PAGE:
711.61/594: Telegram

The Ambassador in the Soviet Union (Bullitt) to the Secretary of State

49. On my return to Moscow yesterday, Litvinov,36 Marshal Budenny, and an unusually large number of Soviet officers and officials came to my house and showed every evidence of having been directed to cultivate more friendly personal relations with this mission. A member of the Soviet hierarchy, close to the Kremlin, informed me later that Litvinov had made every effort to have Troyanovsky37 removed from Washington, but that Troyanovsky in the course of three conversations with Stalin had persuaded the dictator that it was Litvinov and not himself (Troyanovsky) who had wrecked Soviet relations with the United States. He asserted that Litvinov had received instructions to adopt a more reasonable attitude toward the United States.

In the course of a conversation Litvinov made the following statements to me:

1. He asserted that he was convinced that there was no possibility whatsoever of an early Japanese attack on the Soviet Union.

He said, “The Japanese know that if they attack us and Germany does not attack us the war may be long but in the end they will be defeated utterly.”

2. He said that he was equally convinced that there was no possibility of an early German attack on Czechoslovakia or any part of Central Europe or the Soviet Union.

3. He said he believed the French Chamber of Deputies certainly would vote for the Franco-Soviet Pact of Mutual Assistance but was much less certain with regard to the French Senate.

4. He asserted that he had positive information that a council of the superior officers of the German Reichswehr recently had recommended to Hitler that even in case of ratification of the Franco-Soviet Pact of Mutual Assistance the German Government should not immediately begin to fortify the Rhineland. He added that technical considerations had played a large part in this decision, that German industry was so fully occupied by war preparations of other sorts that it would be impossible at the moment to begin serious military constructions in the Rhineland.

5. He stated that the German Government had offered again to extend credits of one billion marks to the Soviet Government for purchases [Page 201] in Germany. He added that the Soviet Government had replied that the maximum it would consider utilizing was five hundred million marks.

6. He stated that while his visit to London had improved greatly relations between Great Britain and the Soviet Union he had obtained no definite promises of support. He said that he had proposed an Anglo-Soviet pact of mutual assistance similar to the Franco-Soviet pact but that he had really no hope that this proposal would be accepted. He said that Eden personally might be favorable but that the weight of British tradition would be too much for him to overcome. Litvinov added “I believe the British will adhere to the policy they pursued before 1914. They may even make fewer commitments than they then made to the French. But at the last minute faced by the fact of German aggression they will make war”.

7. In connection with the question of German aggression against the Soviet Union, Litvinov reiterated the opinions which the Soviet Ambassador to Poland had expressed to me at great length during the trip from Warsaw to Moscow. Litvinov said that the Soviet Government was certain now that Germany could not attack the Soviet Union except by way of Poland. He asserted that the way to the north by way of Lithuania and Latvia offered insufficient area for the maneuvering of great forces and had been completely closed by Soviet preparations. He asserted that the way to the south via Czechoslovakia, Hungary and Rumania could not be opened except by a German attack on Czechoslovakia and Rumania and even if opened would give a line of communications so long and inadequate that the Russian armies on the Rumanian border would be able to defeat the German armies. He then asserted that he still believed Poland might cooperate with Germany in an attack on the Soviet Union.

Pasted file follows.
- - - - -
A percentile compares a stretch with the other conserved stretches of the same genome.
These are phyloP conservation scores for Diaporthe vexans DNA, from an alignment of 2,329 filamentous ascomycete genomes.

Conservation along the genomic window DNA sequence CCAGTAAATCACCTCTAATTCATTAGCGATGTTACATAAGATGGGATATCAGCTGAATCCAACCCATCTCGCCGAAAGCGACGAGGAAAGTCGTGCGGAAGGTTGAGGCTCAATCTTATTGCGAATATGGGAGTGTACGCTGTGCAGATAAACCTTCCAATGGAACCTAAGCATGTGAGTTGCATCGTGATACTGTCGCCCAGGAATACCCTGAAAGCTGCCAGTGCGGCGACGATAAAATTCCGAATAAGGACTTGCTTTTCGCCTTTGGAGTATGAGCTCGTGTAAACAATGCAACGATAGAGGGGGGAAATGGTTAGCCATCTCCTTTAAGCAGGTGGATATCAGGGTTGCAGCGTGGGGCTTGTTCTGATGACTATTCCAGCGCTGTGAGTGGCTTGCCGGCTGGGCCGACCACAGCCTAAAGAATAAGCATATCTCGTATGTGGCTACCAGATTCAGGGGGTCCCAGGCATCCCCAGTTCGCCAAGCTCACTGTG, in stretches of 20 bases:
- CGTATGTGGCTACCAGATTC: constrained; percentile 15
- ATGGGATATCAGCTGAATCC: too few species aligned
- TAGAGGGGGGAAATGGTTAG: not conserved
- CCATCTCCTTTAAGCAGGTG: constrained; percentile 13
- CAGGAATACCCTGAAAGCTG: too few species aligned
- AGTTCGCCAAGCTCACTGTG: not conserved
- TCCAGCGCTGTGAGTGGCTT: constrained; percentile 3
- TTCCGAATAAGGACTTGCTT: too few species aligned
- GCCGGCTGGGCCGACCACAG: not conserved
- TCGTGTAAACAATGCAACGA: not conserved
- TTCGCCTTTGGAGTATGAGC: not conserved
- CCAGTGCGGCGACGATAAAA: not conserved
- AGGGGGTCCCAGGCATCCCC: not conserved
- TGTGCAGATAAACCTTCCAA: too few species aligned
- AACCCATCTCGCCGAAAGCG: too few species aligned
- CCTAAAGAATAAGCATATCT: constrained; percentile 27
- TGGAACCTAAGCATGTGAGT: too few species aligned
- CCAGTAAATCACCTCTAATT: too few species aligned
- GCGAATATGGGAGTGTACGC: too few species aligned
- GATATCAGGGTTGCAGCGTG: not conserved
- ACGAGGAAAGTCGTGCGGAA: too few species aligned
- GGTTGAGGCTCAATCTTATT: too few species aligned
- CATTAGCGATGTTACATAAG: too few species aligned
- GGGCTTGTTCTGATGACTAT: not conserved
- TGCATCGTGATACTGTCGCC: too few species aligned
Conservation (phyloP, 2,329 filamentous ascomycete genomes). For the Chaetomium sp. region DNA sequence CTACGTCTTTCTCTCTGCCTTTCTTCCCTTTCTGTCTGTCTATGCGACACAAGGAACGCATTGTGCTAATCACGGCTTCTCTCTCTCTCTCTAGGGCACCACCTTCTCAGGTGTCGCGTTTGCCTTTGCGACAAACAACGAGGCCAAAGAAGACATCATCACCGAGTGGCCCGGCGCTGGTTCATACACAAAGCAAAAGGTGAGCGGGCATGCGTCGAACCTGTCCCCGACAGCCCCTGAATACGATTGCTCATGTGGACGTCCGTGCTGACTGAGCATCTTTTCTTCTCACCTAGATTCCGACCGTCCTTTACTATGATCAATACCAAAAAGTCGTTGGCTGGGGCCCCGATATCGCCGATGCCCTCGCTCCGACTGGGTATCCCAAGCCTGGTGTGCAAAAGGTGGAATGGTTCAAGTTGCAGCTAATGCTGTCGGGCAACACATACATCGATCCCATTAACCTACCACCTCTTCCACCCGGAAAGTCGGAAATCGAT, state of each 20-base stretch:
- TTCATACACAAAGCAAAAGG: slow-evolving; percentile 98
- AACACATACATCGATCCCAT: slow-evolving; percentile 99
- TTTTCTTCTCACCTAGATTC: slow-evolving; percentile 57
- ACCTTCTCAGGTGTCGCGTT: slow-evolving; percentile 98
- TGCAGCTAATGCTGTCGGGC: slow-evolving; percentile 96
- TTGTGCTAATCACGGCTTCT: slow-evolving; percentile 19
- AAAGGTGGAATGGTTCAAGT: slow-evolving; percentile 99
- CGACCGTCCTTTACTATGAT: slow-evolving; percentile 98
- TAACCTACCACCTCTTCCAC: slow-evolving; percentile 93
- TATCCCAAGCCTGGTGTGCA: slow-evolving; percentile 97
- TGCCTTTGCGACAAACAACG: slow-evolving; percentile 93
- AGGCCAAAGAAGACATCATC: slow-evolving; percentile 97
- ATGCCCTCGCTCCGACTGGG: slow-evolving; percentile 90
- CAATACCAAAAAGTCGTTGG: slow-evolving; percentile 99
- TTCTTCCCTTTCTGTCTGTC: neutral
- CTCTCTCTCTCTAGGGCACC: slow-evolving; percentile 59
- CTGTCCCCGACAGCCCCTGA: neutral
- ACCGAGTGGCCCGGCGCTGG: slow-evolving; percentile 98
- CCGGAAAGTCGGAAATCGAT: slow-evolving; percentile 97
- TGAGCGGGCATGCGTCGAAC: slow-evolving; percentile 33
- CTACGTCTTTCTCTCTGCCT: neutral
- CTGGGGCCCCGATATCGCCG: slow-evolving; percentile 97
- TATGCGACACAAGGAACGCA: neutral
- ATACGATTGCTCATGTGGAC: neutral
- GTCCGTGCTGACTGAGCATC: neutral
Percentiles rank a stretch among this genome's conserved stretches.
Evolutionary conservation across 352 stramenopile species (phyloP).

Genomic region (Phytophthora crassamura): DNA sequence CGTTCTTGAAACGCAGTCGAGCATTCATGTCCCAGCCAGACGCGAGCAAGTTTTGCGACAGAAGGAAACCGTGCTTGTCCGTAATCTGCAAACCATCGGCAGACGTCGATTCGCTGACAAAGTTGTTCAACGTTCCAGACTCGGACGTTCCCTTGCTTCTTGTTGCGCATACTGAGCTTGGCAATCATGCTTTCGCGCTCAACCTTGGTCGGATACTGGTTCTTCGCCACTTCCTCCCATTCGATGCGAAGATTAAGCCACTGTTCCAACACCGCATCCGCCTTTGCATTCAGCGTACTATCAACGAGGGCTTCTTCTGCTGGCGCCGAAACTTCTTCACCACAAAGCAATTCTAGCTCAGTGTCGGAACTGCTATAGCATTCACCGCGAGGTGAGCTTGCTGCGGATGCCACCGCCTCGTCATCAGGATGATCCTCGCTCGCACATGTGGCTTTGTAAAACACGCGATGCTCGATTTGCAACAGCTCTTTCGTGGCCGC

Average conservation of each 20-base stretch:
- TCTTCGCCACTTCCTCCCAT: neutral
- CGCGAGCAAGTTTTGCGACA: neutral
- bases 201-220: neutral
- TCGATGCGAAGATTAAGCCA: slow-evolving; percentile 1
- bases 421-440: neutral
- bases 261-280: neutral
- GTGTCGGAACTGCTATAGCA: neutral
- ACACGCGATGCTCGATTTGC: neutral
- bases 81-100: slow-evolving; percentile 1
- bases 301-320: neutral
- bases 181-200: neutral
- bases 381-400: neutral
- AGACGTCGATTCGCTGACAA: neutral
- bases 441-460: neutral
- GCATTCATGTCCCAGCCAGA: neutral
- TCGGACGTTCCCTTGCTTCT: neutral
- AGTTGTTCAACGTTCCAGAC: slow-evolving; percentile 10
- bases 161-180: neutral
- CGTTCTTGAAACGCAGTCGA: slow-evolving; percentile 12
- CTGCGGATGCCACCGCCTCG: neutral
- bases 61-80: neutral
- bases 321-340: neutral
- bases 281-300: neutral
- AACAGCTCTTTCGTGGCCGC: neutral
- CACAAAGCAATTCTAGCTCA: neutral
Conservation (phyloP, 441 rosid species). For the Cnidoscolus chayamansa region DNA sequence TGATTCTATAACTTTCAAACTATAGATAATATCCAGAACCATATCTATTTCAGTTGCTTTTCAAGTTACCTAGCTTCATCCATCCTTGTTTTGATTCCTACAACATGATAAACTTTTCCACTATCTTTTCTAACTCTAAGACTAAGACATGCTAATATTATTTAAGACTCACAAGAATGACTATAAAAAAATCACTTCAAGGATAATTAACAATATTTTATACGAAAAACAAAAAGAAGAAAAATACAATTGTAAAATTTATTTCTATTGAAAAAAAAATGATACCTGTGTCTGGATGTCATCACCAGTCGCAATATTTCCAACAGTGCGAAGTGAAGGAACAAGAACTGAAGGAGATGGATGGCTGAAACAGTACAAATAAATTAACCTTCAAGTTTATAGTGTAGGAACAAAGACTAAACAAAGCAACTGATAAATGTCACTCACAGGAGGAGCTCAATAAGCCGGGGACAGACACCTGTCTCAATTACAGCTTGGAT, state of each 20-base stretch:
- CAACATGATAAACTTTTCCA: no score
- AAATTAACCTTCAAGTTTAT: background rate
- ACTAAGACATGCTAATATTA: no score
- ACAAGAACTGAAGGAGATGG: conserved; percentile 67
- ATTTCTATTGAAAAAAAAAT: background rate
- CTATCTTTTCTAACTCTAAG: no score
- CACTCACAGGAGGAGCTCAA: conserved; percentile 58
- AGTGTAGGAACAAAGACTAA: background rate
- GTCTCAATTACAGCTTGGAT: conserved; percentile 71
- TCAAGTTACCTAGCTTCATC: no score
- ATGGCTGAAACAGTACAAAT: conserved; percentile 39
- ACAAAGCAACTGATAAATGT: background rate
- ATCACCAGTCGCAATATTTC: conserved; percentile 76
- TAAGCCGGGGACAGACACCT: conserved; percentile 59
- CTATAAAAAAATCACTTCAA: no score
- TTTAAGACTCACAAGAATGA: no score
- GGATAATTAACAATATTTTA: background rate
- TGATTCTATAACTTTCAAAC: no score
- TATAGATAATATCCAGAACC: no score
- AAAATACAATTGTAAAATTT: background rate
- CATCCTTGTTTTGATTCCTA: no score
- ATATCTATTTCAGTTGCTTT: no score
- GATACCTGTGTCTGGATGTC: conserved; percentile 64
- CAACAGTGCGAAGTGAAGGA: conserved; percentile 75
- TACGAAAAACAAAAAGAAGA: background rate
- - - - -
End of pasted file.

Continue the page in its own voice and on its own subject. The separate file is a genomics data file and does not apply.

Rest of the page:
(I had a rather intimate conversation with Beck, Polish Minister for Foreign Affairs, on my way through Warsaw which reenforced my opinion that there is no possibility whatever of Poland participating with Germany in such an attack on the Soviet Union. Among other strong statements on this subject Beck remarked “our basic policy is never to allow a German or a Bolshevik soldier to set foot on Polish soil. In case of war anywhere in Europe, we shall remain neutral so long as possible.”).

The informant, close to the Kremlin, quoted above, also stated to me that outward appearances to the contrary, notwithstanding, Litvinov’s conversation with Flandin had been thoroughly unsatisfactory from the point of view of the Soviet Government and that the Kremlin believed the Franco-Soviet pact would not be ratified by the French Senate.

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With regard to relations between the Soviet Government and the People’s Republic of Mongolia, the same informant asserted positively that while the Soviet Government had made no written promises to Gendun, Chairman of the Council of Ministers of the People’s Republic of Mongolia, during his recent visit to Moscow, verbal promises had been given that the Soviet Government would accord military assistance appropriate to any situation which might arise,38 “ending with one hundred per cent military assistance in case the Japanese should approach Urga.[”]

  1. Maxim Maximovich Litvinov, Soviet Commissar for Foreign Affairs.
  2. Alexander Antonovich Troyanovsky, Soviet Ambassador in the United States.
  3. For report of military assistance agreement, signed March 13, 1936, see telegram No. 95, April 1, 2 p.m., from the Ambassador In the Soviet Union, vol. iv, p. 94.